Saturday, April 28, 2012

God "Spot" in the Brain


Neurologists have long wondered whether a particular part of the brain can help explain a person’s experience of God. Stanley Koren and Michael Persinger, for example, famously developed the “God helmet,” a device that stimulated what they called “the God spot” and so induced its wearer to feel the presence of God. (Interestingly enough, the device had little effect on the popular atheist writer Richard Dawkins.) However, neuropsychologists Brick Johnstone and Bret Glass (both University of Missouri) challenge the plausibility of the “God spot,” arguing that spirituality involves many areas of the brain.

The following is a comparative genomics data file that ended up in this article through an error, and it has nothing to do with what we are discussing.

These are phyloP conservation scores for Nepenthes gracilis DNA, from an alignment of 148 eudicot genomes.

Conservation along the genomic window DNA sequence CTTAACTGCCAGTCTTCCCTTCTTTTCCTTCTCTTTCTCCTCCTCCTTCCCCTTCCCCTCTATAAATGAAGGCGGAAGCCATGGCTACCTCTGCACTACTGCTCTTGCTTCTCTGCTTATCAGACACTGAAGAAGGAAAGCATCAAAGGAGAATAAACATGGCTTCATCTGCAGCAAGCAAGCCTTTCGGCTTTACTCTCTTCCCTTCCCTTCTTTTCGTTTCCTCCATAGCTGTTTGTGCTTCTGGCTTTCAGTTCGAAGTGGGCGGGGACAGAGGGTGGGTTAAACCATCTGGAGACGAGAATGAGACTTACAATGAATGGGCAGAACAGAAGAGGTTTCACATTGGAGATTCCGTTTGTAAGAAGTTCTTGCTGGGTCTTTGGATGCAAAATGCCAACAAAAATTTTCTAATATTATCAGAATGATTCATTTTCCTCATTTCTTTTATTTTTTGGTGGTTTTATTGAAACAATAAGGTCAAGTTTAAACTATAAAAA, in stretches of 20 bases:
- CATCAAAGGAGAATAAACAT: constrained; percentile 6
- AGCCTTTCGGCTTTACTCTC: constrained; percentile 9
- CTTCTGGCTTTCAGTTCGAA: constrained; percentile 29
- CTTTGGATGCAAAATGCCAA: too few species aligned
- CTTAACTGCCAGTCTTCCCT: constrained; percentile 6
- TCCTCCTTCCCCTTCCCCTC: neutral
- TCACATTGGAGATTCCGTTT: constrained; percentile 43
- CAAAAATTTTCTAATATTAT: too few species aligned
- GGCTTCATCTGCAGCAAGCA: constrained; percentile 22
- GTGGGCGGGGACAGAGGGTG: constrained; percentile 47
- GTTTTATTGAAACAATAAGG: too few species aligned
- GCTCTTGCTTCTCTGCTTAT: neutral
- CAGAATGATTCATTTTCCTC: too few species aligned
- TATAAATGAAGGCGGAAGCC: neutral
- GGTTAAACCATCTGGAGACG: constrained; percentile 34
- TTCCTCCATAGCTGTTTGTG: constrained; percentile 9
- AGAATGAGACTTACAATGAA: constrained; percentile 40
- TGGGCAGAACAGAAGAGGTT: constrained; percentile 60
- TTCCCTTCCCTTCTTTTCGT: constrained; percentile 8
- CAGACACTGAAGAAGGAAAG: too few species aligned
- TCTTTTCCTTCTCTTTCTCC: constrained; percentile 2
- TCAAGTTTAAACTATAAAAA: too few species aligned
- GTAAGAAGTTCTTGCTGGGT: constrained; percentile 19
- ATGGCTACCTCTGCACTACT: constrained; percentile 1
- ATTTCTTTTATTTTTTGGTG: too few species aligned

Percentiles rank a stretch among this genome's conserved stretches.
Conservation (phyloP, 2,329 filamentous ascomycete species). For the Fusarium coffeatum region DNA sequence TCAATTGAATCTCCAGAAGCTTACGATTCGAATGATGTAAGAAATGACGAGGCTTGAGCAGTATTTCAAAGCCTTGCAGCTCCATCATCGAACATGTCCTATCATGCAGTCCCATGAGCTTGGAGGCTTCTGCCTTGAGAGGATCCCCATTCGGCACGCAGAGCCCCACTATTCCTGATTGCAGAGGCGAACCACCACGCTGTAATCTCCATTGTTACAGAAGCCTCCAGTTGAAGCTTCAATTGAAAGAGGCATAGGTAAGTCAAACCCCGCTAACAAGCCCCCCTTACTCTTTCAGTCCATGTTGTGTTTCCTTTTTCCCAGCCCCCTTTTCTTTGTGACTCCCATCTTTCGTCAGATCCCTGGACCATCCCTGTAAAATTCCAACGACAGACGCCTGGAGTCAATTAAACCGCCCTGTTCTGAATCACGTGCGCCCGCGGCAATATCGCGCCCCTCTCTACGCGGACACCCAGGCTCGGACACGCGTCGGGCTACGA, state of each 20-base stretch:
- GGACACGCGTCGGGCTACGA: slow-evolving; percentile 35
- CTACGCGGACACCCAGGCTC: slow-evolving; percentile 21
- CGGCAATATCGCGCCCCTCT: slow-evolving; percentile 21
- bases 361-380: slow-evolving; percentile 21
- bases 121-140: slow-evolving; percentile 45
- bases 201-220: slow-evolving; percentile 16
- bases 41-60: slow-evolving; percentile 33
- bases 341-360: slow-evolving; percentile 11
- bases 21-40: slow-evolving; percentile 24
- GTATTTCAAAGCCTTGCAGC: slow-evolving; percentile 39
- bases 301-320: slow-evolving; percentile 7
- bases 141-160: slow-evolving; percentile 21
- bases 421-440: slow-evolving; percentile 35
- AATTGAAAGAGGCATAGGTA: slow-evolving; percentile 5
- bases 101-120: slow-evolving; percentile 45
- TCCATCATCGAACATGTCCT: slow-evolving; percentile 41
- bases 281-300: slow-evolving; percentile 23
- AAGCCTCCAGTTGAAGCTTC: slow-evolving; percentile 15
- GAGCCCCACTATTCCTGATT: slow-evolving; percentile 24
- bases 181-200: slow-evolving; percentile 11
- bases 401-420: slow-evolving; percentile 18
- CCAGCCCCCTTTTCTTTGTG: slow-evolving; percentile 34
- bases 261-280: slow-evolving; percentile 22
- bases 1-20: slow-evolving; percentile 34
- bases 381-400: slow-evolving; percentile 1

This is quite interesting. The entire article is fascinating in it's implications and direction. It seems to suggest that no part of the mind colonizes religiosity or spirituality. I'm not certain one's religious persuasion is entirely cultural, though I have been open to the idea as suggested by an atheist friend of mine.

Of course, having two major parts of the brain that contribute to religiosity does strike me as quite appropriate. You should check it out for yourself.

For the rest of the article, Patheos/God Spot

--Nick

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